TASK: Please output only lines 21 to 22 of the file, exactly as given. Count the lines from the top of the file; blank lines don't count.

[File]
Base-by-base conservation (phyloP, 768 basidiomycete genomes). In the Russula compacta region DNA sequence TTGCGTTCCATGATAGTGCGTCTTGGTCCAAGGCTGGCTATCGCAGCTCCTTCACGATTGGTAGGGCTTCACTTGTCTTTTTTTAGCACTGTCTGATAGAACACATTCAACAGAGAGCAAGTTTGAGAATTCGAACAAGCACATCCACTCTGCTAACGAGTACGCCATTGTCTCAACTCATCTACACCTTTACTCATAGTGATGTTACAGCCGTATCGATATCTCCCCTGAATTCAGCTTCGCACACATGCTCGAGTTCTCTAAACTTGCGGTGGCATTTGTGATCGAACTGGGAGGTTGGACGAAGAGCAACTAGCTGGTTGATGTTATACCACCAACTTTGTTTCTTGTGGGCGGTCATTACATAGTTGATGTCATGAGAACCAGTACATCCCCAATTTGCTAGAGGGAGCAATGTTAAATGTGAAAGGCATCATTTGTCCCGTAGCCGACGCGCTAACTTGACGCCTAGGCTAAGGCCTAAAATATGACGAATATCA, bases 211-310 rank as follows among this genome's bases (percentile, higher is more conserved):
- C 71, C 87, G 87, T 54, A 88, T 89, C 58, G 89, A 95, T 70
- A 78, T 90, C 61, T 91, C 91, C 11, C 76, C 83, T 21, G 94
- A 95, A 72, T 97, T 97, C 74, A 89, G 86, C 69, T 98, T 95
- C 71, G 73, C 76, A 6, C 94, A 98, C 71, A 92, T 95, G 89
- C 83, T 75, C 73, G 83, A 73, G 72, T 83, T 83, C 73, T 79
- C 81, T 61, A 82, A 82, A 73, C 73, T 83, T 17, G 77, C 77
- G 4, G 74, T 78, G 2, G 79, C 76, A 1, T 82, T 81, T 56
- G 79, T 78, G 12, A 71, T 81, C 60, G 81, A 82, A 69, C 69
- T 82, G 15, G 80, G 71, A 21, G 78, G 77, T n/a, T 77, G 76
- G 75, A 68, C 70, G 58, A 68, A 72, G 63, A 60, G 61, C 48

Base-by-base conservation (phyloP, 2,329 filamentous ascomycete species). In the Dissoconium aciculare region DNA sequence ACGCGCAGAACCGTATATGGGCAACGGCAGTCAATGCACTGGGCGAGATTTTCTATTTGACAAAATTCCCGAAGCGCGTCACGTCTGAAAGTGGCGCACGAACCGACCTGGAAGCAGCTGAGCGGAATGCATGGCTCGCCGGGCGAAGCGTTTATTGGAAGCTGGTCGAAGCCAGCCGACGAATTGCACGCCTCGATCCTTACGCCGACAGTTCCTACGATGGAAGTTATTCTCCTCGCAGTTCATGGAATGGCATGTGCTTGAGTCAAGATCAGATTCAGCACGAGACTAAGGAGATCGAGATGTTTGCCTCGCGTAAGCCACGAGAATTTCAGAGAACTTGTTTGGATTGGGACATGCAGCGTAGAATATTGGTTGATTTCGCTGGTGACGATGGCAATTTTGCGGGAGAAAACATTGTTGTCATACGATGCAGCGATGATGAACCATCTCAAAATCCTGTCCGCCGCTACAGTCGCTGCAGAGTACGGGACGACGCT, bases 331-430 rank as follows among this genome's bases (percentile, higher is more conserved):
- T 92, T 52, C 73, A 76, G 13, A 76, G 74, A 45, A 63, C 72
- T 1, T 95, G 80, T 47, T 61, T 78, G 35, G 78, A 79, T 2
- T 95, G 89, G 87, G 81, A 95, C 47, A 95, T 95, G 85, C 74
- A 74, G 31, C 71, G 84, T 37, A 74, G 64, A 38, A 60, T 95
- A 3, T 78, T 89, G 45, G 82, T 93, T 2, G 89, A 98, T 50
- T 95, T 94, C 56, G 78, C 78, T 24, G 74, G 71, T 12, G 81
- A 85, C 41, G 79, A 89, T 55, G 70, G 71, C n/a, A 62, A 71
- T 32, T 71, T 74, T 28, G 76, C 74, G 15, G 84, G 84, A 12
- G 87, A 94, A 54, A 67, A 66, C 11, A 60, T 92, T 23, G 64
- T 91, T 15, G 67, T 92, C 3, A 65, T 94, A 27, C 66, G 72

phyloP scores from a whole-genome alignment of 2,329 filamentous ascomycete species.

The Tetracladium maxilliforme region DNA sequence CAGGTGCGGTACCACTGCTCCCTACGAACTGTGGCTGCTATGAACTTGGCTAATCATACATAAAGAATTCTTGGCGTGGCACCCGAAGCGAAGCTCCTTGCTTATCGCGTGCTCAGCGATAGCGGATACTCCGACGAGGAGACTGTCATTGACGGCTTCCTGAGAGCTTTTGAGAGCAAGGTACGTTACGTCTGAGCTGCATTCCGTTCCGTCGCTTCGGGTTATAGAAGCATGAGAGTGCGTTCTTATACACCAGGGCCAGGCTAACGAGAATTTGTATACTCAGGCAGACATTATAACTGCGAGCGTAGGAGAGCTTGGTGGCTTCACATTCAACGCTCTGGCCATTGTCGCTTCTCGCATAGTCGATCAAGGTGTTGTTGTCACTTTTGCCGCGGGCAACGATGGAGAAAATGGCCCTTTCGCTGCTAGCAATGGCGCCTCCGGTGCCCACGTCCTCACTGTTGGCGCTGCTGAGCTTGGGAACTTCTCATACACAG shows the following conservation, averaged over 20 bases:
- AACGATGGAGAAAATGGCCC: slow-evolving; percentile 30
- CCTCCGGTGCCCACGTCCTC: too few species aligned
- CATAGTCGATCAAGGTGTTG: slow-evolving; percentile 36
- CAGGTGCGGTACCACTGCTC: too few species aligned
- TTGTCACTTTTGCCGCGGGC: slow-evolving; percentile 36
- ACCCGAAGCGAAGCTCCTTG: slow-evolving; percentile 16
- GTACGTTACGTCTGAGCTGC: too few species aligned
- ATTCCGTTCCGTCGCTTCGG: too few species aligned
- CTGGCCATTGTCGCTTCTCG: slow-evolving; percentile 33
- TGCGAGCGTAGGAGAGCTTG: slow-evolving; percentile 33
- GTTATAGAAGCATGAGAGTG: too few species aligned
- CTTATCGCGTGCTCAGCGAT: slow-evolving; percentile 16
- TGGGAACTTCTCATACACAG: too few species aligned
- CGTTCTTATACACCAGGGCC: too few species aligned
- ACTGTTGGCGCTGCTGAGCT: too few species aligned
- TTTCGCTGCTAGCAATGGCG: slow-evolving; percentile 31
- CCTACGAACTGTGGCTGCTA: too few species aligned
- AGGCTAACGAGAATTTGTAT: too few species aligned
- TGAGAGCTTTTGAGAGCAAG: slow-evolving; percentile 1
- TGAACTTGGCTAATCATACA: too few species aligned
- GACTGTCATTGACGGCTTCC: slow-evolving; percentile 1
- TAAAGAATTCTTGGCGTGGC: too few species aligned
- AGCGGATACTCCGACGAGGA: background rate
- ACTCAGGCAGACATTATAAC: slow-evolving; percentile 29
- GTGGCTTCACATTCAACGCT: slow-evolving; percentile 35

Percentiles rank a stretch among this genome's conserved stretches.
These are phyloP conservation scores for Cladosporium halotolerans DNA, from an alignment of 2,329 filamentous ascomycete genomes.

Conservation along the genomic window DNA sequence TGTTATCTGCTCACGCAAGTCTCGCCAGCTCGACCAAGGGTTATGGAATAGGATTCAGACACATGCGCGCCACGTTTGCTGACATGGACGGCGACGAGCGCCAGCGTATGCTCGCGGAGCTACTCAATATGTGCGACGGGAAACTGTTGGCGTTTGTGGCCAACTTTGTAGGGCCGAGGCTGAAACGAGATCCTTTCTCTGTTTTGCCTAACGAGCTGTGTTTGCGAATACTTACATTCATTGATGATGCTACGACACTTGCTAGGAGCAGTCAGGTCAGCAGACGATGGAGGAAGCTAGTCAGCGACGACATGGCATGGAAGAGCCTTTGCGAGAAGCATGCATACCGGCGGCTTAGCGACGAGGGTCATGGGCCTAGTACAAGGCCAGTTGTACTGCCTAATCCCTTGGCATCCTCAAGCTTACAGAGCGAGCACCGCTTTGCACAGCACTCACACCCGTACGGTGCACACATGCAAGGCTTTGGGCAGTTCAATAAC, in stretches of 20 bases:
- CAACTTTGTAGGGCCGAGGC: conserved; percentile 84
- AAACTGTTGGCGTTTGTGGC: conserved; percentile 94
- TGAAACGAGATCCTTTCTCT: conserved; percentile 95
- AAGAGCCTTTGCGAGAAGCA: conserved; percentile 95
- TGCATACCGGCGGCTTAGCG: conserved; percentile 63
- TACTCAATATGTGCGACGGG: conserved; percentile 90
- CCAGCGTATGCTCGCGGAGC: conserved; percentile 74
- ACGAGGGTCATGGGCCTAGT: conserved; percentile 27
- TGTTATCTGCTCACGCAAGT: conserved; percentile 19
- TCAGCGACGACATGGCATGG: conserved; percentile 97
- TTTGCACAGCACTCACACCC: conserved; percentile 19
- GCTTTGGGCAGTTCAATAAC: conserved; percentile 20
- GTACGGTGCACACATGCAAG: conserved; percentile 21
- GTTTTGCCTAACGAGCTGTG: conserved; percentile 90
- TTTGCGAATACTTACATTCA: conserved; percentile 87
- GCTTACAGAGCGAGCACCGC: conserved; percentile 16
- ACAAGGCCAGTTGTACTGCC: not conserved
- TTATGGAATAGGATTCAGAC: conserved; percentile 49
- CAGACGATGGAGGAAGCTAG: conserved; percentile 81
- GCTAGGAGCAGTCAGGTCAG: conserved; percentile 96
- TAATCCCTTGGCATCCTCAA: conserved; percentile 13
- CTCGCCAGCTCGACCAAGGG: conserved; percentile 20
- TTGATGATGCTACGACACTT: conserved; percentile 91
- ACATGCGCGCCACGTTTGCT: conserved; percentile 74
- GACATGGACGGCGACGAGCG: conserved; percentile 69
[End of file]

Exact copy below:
- G 87, A 94, A 54, A 67, A 66, C 11, A 60, T 92, T 23, G 64
- T 91, T 15, G 67, T 92, C 3, A 65, T 94, A 27, C 66, G 72